I took my first trip to New York city at the beginning of this year. I spoke of my travel plans often and with fervent anticipation, sometimes in a reserved tone peppered with palpable nervousness. I’m just a small-town girl, and this was my first experience in the big leagues. Everyone I spoke to urged the same sensible caution about traveling within the city. Never walk alone or at night, and if at all possible, avoid public transport. And while my experience with riding the subway was a weird, albeit pleasant one, it’s a would-be haven for dubious acts and people who can get away with pinning victims against their will and grinding on them.
If you have a penchant for crime dramas and other stereotypical media, it might seem obvious that a transit system situated underground in a series of dank, murky tunnels would attract ne’er-do-wells on the regular, but what about cozier transport, like planes? I fly frequently enough to have an idea of what to expect, and sexual assault is not one of them. Not only are the tickets expensive, but there’s a paper trail with regards to your identity and contact information.
That hasn’t stopped several people from attempting to get away with nastiness. One woman on a United Airlines flight awoke to the man seated next to her groping her underneath her clothes. The flight crew had assumed the pair was a couple and didn’t respond until the women alerted them to the crime. The man’s response? “She was coming on to me.” In another case last year, a JetBlue flight had to make an emergency landing after a man caused a drunken stir culminating in sexually assaulting a pregnant woman who was waiting in line for a lavatory.
Traveling can be dangerous business. As a female, we hear this often. We shouldn’t be forced to fear for our safety at all times, especially when wanderlust calls. Travel should be about adventure, business, pleasure, or anything other than feeling compelled to constantly glance behind one’s shoulder. It’s tiring and stressful and causes me to think twice when I feel inclined to venture out into public spaces, and that can’t be healthy. The predicament is that it is much easier to talk about how to stay safe and avoid attack, but our culture should be on the actual problem: how to put an end to sexual assault and rape. The former tends to favor victim blaming, while the latter addresses the root of the issue. But until the men of the world learn to keep their bits to themselves, the world can be a scary place.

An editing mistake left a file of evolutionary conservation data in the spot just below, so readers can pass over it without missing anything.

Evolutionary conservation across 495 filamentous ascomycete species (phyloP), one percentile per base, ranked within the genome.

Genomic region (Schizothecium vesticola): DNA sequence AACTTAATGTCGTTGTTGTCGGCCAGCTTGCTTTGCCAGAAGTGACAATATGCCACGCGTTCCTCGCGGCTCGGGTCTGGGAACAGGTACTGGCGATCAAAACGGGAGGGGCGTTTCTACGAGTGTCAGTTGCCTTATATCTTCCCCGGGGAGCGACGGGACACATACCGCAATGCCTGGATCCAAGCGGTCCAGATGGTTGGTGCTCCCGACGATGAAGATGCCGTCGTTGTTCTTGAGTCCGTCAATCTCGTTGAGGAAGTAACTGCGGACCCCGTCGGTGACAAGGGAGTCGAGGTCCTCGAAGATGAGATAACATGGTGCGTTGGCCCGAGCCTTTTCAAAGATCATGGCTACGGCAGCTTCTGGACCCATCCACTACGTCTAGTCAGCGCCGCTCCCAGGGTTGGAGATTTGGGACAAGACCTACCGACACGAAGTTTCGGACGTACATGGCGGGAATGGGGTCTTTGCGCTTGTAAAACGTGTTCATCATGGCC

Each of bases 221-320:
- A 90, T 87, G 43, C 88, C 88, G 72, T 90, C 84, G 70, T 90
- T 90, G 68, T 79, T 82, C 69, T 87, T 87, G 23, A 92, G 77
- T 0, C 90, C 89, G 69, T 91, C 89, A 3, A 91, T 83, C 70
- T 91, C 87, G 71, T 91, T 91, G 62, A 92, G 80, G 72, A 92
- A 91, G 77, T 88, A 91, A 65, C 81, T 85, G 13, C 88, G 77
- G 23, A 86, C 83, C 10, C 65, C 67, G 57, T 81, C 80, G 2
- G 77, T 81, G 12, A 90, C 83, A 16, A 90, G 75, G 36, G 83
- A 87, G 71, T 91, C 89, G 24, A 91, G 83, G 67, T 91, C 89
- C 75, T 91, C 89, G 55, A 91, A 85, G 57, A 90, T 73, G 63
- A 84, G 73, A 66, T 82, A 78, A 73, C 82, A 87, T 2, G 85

Sylvia Plath wrote:
“Yes, my consuming desire is to mingle with road crews, sailors and soldiers, barroom regulars—to be a part of a scene, anonymous, listening, recording—all this is spoiled by the fact that I am a girl, a female always supposedly in danger of assault and battery. My consuming interest in men and their lives is often misconstrued as a desire to seduce them, or as an invitation to intimacy. Yes, God, I want to talk to everybody as deeply as I can. I want to be able to sleep in an open field, to travel west, to walk freely at night …”
Such is the ideal world, where I could dream of travelling — backpacking, even — overseas, alone without someone chastising my naive carelessness. A woman’s sanity is called into question if she wanders recklessly and without abandon, choosing not to heed what society cautions by travelling escorted in well-lit familiar areas. I know so many men for whom the world is a playground; they travel as they please, never worrying that they are in harm’s way simply by being away from home and taking for granted the pleasure of walking by their lonesome. Is a woman wandering alone an invitation for trouble?
Maybe it’s not, and it is possible to enjoy oneself without needing to feel on edge and carrying a pair of cat knuckles clenched tight in our fists while simultaneously hoping that the guy sitting next to us on the train isn’t as shady as he looks. Maybe we fear for our safety because statistics say we have a 1 in 20 chance of being assaulted, but those results are not exclusive to travel. In fact, studies show that women are usually familiar with their attackers and attacks often occur close to home.
So what’s a solo gal to do?
Keep on travelling. Make an informed decision on your arrangements, but don’t feel you must be pressured into being with a group or restricting yourself. Don’t let fear dampen the exhilaration of experiencing something new and exciting for the first time. Hope for the best, but any traveler should be wary, always.